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-   -   Sculpture CD's, anyone? (http://www.sculpture.net/community/showthread.php?t=952)

fritchie 06-09-2004 10:11 PM

Sculpture CD's, anyone?
 
Itís got to happen sooner or later, and probably sooner. Just tonight, at the next table three musicians, clearly from out-of-town, were discussing recordings. New Orleans has been heavily promoting itself as a music center for probably a half-dozen years now, as a sort of Nashville for jazz, but the local scene is much more varied than jazz. Iím more visual than audial, so I donít watch the scene much (as if I have time, just trying each day to get some studio time), but national news in general is hot on self-produced CDís of all sorts, because of fast-dropping production costs.

A sculpture CD almost certainly would be a multimedia affair, hopefully with the sculpture being centerstage. If the sculpture is mobile, great! If not, a video once-around, or multi-around, depending on how dizzy you want to make the spectator. With fades? And music, of course! Classical in my case, but pop, country, jazz, hardrock, ...? And maybe a ballet underlay or overlay?

ExNihiloStudio 06-12-2004 09:32 PM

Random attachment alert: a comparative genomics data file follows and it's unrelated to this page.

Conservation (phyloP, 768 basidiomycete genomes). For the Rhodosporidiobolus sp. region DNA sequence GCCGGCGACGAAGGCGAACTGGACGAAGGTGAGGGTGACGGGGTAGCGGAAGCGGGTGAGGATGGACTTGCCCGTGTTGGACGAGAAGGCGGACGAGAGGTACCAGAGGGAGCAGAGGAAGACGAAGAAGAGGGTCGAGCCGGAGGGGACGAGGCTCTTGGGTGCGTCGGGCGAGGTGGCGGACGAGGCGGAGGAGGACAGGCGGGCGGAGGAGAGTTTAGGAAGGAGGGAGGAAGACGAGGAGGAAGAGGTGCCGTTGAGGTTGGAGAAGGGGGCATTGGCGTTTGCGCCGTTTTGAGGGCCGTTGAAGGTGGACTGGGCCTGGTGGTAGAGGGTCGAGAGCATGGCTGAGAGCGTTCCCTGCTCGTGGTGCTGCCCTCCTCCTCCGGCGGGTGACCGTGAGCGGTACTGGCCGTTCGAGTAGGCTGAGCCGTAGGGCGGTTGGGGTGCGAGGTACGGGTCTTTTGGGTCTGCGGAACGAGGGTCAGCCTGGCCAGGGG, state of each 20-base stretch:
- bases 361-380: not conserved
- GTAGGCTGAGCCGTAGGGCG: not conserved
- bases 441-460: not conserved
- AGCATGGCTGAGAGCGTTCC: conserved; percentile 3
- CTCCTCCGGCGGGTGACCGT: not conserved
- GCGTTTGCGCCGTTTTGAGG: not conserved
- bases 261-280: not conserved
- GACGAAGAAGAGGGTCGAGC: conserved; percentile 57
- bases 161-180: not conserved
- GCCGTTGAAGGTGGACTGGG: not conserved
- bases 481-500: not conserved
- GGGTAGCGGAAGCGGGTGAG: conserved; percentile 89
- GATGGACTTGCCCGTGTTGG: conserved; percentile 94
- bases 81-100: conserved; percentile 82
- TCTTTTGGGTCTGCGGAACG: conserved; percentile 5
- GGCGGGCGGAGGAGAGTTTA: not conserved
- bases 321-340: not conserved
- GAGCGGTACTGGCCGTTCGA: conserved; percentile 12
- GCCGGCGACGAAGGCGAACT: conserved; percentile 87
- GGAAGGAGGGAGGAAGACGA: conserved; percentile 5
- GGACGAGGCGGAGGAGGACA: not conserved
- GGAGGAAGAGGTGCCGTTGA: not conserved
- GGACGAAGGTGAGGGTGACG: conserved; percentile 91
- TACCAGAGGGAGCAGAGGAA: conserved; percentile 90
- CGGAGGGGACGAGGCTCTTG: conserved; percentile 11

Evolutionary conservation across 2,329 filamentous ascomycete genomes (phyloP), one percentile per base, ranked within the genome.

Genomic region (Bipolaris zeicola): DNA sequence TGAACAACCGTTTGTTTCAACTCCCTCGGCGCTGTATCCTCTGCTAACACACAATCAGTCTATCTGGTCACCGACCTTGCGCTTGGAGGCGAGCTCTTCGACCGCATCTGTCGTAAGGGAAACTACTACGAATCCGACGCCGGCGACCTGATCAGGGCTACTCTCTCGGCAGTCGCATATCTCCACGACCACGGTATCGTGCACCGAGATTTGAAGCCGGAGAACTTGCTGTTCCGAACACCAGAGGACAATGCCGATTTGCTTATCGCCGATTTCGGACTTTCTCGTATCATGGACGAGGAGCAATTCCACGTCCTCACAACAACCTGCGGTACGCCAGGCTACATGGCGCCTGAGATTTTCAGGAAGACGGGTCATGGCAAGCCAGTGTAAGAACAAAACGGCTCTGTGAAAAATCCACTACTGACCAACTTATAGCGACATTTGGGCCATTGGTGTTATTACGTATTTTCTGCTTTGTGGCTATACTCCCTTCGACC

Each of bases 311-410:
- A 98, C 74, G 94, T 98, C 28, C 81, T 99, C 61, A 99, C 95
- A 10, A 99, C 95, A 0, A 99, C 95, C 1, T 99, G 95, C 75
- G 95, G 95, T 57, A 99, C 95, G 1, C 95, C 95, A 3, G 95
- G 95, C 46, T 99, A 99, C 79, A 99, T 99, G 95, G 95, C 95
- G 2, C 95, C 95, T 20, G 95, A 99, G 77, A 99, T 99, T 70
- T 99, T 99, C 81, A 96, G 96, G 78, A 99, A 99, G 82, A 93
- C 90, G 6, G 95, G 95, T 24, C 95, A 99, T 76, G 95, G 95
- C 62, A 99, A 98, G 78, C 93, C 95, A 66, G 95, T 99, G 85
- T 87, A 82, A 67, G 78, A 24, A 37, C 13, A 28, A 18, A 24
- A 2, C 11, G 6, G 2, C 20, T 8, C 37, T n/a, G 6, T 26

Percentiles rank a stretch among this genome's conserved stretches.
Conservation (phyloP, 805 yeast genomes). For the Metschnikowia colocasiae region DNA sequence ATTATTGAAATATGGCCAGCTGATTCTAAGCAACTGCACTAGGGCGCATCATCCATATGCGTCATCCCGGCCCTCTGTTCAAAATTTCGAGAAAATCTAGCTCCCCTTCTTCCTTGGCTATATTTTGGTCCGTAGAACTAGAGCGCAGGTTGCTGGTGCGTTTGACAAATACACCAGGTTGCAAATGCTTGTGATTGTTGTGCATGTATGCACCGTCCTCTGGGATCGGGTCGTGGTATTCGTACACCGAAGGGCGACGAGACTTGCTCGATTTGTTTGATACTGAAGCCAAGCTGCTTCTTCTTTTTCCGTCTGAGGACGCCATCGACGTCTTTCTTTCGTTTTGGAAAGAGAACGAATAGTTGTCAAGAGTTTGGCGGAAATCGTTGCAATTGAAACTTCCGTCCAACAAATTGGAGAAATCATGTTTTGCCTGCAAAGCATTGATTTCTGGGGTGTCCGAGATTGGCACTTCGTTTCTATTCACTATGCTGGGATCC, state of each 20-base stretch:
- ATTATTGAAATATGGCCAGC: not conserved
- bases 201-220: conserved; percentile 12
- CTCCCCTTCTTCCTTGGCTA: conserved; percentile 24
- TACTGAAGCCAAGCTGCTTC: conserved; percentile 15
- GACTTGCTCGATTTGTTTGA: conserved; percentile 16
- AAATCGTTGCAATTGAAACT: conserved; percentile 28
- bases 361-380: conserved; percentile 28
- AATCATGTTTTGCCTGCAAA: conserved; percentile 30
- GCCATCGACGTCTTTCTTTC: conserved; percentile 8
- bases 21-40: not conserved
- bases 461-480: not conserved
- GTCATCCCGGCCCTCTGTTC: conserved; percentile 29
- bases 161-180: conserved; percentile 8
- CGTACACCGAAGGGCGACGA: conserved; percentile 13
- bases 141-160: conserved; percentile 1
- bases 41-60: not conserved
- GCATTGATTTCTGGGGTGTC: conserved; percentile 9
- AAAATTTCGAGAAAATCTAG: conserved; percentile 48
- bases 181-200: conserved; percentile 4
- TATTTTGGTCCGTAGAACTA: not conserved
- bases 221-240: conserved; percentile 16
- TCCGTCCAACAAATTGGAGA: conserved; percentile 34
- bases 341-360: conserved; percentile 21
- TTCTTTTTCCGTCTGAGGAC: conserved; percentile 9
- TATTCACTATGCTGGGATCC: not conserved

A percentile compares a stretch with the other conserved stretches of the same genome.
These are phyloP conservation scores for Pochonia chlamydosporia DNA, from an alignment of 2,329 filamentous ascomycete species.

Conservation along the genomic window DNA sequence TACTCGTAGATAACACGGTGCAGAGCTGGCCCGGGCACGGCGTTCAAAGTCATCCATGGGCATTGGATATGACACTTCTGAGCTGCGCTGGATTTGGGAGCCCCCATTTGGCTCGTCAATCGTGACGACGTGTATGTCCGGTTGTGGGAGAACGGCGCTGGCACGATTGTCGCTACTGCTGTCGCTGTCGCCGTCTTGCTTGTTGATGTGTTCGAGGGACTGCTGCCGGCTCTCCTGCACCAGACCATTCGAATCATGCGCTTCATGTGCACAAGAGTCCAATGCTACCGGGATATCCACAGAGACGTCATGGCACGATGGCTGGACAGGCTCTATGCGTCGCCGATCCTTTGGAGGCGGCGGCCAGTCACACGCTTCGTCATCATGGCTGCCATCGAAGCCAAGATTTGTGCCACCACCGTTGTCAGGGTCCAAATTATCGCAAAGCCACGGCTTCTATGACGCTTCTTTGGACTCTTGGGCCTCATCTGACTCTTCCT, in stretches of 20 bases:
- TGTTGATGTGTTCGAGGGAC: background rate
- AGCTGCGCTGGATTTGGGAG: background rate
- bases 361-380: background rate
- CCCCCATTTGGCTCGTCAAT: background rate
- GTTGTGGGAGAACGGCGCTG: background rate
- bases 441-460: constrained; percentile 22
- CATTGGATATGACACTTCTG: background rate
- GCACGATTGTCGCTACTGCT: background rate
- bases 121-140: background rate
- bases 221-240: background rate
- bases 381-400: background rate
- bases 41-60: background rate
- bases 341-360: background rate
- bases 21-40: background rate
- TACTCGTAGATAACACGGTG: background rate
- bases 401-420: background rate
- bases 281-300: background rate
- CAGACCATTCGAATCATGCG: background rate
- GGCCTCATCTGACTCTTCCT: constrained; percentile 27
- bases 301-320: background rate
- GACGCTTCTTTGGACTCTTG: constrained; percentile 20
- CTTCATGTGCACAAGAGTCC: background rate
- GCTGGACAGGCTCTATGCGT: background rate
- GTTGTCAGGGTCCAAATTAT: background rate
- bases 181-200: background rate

Re: Sculpture CD's, anyone?
 
I've been thinking about a video portfolio for quite awhile. Something on CD. It would add time and a greater sense of space than a set of static views would. Would a soundtrack be tacky? It could make it or break it. If you sent it somewhere such as a gallery, would anyone watch it? How about a movie about your art?

ExNihiloStudio 06-18-2004 09:15 PM

Re: Sculpture CD's, anyone?
 
Does anybody know anything about getting or using music rights? I'm assuming that if you make a CD portfolio with background music from your favorite CD you'd have to get permission from the copyright holder to be completely legal.

sculptor 07-02-2004 11:48 PM

Re: Sculpture CD's, anyone?
 
reads like a major career move----------
once upon a time, and a long time ago it was,

I sat through an intro to art ....(day one)
45 minutes and 1350 slides of what the prof thought the most significant 1350 works of art and I was exhausted

I nudged my sleeping neighbor and staggered out into the light of day

my dreams o'er the next few nights were darned exciting

fritchie 07-04-2004 11:25 PM

Re: Sculpture CD's, anyone?; community resources
 
I tossed this Sculpture CD ball in the air to see where it would go. I saw from the beginning that these would be difficult for individual sculptors to produce, but I do think they will become common.

They can offer a way for individual sculptors, sculpture associations, or galleries to broaden markets. They can offer museums a way to increase visibility of collections, and they can offer individuals, schools, and libraries a way to enrich their own visual resources.

I would suggest that anyone wanting to take this further look into working with a regional sculpture group or a local university. Community-sponsored video centers ought to be adapting for CD production about now, if they arenít already doing this

Specifically, they have had to face the music-copyright issue for many years and should be able to help with that issue. University video or theater departments also probably could help.